Single-pilot flight operations must manage pilot fatigue

The investigation into the collision with water off Horn Island, Queensland (AO-2011-033) highlights the importance of pilots having enough sleep before a flight and for operators to manage potential fatigue risks.

On 24 February 2011 the pilot of an Aero Commander 500S commenced a freight charter flight from Cairns to Horn Island at 0445 Eastern Standard Time under the instrument flight rules. The aircraft arrived at Horn Island at about 0720 and the pilot advised air traffic control that he intended holding east of the island due to low cloud and rain. At 0750 he advised that he was north of Horn Island and intending to commence a visual approach. When the aircraft did not arrive a search was commenced but the aircraft was not found. It was eventually located on about 10 October 2011 on the seabed about 26 km north‑north‑west of the island.

The ATSB investigation found that the aircraft had not broken up in flight and that it had impacted the water at relatively low speed and a near wings-level attitude, consistent with it being under control at impact. There is insufficient evidence to determine why the aircraft impacted the water, however, several aspects of the flight increased risk. The pilot had only 4 hours sleep the night before the flight and the operator did not have any procedures or guidance in place to minimise the fatigue risks of early starts. In addition, the pilot, who was also the operator’s chief pilot had either not met the recency requirements or did not have an endorsement to conduct the types of instrument approaches available at Horn Island and other locations.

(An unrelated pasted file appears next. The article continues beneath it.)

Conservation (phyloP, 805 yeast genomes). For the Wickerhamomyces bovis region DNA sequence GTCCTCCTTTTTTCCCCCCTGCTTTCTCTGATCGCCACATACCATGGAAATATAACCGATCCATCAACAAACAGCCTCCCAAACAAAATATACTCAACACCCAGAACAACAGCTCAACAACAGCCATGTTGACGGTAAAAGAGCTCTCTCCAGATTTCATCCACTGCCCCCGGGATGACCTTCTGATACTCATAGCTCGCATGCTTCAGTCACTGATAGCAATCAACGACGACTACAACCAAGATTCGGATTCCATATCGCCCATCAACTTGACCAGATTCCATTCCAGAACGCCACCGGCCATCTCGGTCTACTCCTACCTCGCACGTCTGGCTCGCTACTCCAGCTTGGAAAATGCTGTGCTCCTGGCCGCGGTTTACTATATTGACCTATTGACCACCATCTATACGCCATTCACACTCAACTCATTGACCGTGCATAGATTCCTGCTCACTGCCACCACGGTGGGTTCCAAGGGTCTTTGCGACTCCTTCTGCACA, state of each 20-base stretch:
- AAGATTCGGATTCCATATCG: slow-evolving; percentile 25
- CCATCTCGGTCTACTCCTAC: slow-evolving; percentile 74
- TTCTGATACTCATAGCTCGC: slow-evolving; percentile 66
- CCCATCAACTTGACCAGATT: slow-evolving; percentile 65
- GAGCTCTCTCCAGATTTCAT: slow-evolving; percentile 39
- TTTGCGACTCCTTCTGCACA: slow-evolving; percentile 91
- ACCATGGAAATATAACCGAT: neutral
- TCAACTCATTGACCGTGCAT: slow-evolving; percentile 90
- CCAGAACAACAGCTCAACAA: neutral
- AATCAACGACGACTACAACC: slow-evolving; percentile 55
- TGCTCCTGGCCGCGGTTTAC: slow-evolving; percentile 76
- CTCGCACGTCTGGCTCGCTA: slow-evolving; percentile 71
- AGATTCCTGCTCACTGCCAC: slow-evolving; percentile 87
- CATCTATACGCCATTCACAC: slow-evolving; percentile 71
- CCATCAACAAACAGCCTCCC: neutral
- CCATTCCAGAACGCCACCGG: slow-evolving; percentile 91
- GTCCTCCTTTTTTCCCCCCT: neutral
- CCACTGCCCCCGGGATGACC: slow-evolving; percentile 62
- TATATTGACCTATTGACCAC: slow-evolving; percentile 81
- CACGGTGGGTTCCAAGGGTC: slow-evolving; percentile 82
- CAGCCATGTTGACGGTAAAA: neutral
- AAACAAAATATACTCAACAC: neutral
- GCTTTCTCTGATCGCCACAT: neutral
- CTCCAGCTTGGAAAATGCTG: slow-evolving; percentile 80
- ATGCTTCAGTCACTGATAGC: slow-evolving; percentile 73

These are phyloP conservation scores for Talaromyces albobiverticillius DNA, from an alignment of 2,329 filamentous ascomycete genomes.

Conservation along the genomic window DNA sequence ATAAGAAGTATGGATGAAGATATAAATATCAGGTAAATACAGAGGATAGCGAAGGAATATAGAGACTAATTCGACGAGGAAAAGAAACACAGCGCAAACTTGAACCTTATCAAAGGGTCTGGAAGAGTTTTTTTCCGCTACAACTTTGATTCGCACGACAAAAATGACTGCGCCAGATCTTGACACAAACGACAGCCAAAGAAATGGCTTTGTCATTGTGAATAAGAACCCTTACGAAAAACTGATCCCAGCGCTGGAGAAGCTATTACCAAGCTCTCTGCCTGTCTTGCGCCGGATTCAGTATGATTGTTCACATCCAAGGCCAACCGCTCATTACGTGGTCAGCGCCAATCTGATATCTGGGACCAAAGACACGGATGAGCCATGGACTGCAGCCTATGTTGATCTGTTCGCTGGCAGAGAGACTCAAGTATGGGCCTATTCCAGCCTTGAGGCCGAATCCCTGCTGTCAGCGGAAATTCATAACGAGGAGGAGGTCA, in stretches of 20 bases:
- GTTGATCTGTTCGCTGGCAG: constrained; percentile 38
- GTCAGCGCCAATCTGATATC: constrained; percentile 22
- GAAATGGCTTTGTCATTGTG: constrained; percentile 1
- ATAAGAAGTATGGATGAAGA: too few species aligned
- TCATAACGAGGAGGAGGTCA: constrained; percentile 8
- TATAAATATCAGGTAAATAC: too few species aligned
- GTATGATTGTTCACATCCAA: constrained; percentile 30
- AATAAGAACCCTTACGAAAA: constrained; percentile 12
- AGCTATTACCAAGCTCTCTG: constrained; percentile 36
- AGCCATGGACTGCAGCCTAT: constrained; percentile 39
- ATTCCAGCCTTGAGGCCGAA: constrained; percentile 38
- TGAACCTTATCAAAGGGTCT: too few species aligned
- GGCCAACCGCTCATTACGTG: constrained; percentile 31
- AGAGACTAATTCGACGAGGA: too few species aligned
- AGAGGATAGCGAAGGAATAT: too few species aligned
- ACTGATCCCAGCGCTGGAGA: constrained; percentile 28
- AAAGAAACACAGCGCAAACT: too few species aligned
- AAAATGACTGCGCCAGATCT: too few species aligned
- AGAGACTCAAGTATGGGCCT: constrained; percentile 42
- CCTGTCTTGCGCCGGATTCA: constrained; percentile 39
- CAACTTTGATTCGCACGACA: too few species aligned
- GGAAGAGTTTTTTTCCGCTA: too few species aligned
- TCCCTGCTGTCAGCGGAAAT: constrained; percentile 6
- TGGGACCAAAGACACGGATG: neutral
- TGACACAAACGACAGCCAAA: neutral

The operator ceased operations following the accident and therefore did not have the opportunity to improve its processes. CASA has issued a notice of proposed rule-making relating to flight crew fatigue management. In the case of single pilot public transport operations, this included a proposal to limit the duration of a flight duty period and the number of late night flight duty periods in certain circumstances.   

 Read the ATSB investigation report AO-2011-033

Last update 04 January 2013